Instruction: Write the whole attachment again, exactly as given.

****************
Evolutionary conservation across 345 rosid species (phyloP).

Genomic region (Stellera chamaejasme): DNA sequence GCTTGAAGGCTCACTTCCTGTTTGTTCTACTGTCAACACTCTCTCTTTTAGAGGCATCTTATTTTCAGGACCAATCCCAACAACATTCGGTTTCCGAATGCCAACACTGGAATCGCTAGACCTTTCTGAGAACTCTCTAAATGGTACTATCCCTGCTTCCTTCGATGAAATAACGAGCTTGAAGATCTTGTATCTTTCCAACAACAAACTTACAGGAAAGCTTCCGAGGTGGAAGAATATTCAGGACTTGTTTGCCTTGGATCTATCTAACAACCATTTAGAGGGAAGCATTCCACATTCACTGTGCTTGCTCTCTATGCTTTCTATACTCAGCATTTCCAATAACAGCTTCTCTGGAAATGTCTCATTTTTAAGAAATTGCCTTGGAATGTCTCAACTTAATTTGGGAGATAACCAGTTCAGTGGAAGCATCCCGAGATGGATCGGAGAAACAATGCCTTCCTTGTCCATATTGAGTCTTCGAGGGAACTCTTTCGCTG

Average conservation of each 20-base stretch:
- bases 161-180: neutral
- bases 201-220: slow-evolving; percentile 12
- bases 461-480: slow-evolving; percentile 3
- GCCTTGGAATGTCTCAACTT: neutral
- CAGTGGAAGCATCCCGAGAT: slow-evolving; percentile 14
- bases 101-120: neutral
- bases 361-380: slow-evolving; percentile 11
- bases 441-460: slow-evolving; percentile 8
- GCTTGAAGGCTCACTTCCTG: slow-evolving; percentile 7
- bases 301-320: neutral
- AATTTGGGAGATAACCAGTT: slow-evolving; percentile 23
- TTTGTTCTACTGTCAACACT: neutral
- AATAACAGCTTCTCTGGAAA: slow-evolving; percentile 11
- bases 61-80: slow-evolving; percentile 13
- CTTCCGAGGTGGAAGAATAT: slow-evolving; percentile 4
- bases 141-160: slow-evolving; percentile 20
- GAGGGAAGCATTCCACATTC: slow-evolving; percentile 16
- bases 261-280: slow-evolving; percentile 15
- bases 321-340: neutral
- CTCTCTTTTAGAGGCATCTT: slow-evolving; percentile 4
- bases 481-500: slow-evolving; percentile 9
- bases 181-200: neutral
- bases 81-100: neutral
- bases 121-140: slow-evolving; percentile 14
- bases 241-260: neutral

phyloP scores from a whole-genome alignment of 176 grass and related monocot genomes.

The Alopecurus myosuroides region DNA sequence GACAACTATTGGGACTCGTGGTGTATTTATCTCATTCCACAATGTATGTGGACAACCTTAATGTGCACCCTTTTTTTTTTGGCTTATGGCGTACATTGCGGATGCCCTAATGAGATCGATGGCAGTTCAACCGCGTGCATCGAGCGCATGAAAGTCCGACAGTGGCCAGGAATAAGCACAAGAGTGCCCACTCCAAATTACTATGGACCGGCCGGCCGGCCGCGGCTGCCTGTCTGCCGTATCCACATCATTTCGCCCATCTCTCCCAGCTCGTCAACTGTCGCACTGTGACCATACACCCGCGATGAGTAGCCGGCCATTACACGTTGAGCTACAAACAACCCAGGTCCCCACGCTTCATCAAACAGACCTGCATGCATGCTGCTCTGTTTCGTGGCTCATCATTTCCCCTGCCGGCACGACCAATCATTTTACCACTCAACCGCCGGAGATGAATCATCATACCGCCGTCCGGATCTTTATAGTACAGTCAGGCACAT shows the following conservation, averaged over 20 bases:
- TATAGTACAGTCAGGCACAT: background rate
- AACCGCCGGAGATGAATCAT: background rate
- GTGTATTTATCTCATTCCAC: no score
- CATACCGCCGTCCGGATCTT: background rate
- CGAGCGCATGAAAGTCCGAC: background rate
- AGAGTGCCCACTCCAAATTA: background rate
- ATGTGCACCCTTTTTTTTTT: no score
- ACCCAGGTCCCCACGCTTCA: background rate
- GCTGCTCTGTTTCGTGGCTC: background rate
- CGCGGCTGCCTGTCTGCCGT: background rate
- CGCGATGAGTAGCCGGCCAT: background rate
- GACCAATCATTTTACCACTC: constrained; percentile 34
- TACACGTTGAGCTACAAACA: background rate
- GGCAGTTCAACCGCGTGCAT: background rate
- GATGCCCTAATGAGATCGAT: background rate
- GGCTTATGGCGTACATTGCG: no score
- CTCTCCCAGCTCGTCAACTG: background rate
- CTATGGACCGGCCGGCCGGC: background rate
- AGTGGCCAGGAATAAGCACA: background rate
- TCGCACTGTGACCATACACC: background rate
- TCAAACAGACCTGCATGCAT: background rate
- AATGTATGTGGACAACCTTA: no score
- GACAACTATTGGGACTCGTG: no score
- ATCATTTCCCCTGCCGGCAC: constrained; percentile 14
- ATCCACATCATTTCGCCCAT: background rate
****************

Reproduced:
Evolutionary conservation across 345 rosid species (phyloP).

Genomic region (Stellera chamaejasme): DNA sequence GCTTGAAGGCTCACTTCCTGTTTGTTCTACTGTCAACACTCTCTCTTTTAGAGGCATCTTATTTTCAGGACCAATCCCAACAACATTCGGTTTCCGAATGCCAACACTGGAATCGCTAGACCTTTCTGAGAACTCTCTAAATGGTACTATCCCTGCTTCCTTCGATGAAATAACGAGCTTGAAGATCTTGTATCTTTCCAACAACAAACTTACAGGAAAGCTTCCGAGGTGGAAGAATATTCAGGACTTGTTTGCCTTGGATCTATCTAACAACCATTTAGAGGGAAGCATTCCACATTCACTGTGCTTGCTCTCTATGCTTTCTATACTCAGCATTTCCAATAACAGCTTCTCTGGAAATGTCTCATTTTTAAGAAATTGCCTTGGAATGTCTCAACTTAATTTGGGAGATAACCAGTTCAGTGGAAGCATCCCGAGATGGATCGGAGAAACAATGCCTTCCTTGTCCATATTGAGTCTTCGAGGGAACTCTTTCGCTG

Average conservation of each 20-base stretch:
- bases 161-180: neutral
- bases 201-220: slow-evolving; percentile 12
- bases 461-480: slow-evolving; percentile 3
- GCCTTGGAATGTCTCAACTT: neutral
- CAGTGGAAGCATCCCGAGAT: slow-evolving; percentile 14
- bases 101-120: neutral
- bases 361-380: slow-evolving; percentile 11
- bases 441-460: slow-evolving; percentile 8
- GCTTGAAGGCTCACTTCCTG: slow-evolving; percentile 7
- bases 301-320: neutral
- AATTTGGGAGATAACCAGTT: slow-evolving; percentile 23
- TTTGTTCTACTGTCAACACT: neutral
- AATAACAGCTTCTCTGGAAA: slow-evolving; percentile 11
- bases 61-80: slow-evolving; percentile 13
- CTTCCGAGGTGGAAGAATAT: slow-evolving; percentile 4
- bases 141-160: slow-evolving; percentile 20
- GAGGGAAGCATTCCACATTC: slow-evolving; percentile 16
- bases 261-280: slow-evolving; percentile 15
- bases 321-340: neutral
- CTCTCTTTTAGAGGCATCTT: slow-evolving; percentile 4
- bases 481-500: slow-evolving; percentile 9
- bases 181-200: neutral
- bases 81-100: neutral
- bases 121-140: slow-evolving; percentile 14
- bases 241-260: neutral

phyloP scores from a whole-genome alignment of 176 grass and related monocot genomes.

The Alopecurus myosuroides region DNA sequence GACAACTATTGGGACTCGTGGTGTATTTATCTCATTCCACAATGTATGTGGACAACCTTAATGTGCACCCTTTTTTTTTTGGCTTATGGCGTACATTGCGGATGCCCTAATGAGATCGATGGCAGTTCAACCGCGTGCATCGAGCGCATGAAAGTCCGACAGTGGCCAGGAATAAGCACAAGAGTGCCCACTCCAAATTACTATGGACCGGCCGGCCGGCCGCGGCTGCCTGTCTGCCGTATCCACATCATTTCGCCCATCTCTCCCAGCTCGTCAACTGTCGCACTGTGACCATACACCCGCGATGAGTAGCCGGCCATTACACGTTGAGCTACAAACAACCCAGGTCCCCACGCTTCATCAAACAGACCTGCATGCATGCTGCTCTGTTTCGTGGCTCATCATTTCCCCTGCCGGCACGACCAATCATTTTACCACTCAACCGCCGGAGATGAATCATCATACCGCCGTCCGGATCTTTATAGTACAGTCAGGCACAT shows the following conservation, averaged over 20 bases:
- TATAGTACAGTCAGGCACAT: background rate
- AACCGCCGGAGATGAATCAT: background rate
- GTGTATTTATCTCATTCCAC: no score
- CATACCGCCGTCCGGATCTT: background rate
- CGAGCGCATGAAAGTCCGAC: background rate
- AGAGTGCCCACTCCAAATTA: background rate
- ATGTGCACCCTTTTTTTTTT: no score
- ACCCAGGTCCCCACGCTTCA: background rate
- GCTGCTCTGTTTCGTGGCTC: background rate
- CGCGGCTGCCTGTCTGCCGT: background rate
- CGCGATGAGTAGCCGGCCAT: background rate
- GACCAATCATTTTACCACTC: constrained; percentile 34
- TACACGTTGAGCTACAAACA: background rate
- GGCAGTTCAACCGCGTGCAT: background rate
- GATGCCCTAATGAGATCGAT: background rate
- GGCTTATGGCGTACATTGCG: no score
- CTCTCCCAGCTCGTCAACTG: background rate
- CTATGGACCGGCCGGCCGGC: background rate
- AGTGGCCAGGAATAAGCACA: background rate
- TCGCACTGTGACCATACACC: background rate
- TCAAACAGACCTGCATGCAT: background rate
- AATGTATGTGGACAACCTTA: no score
- GACAACTATTGGGACTCGTG: no score
- ATCATTTCCCCTGCCGGCAC: constrained; percentile 14
- ATCCACATCATTTCGCCCAT: background rate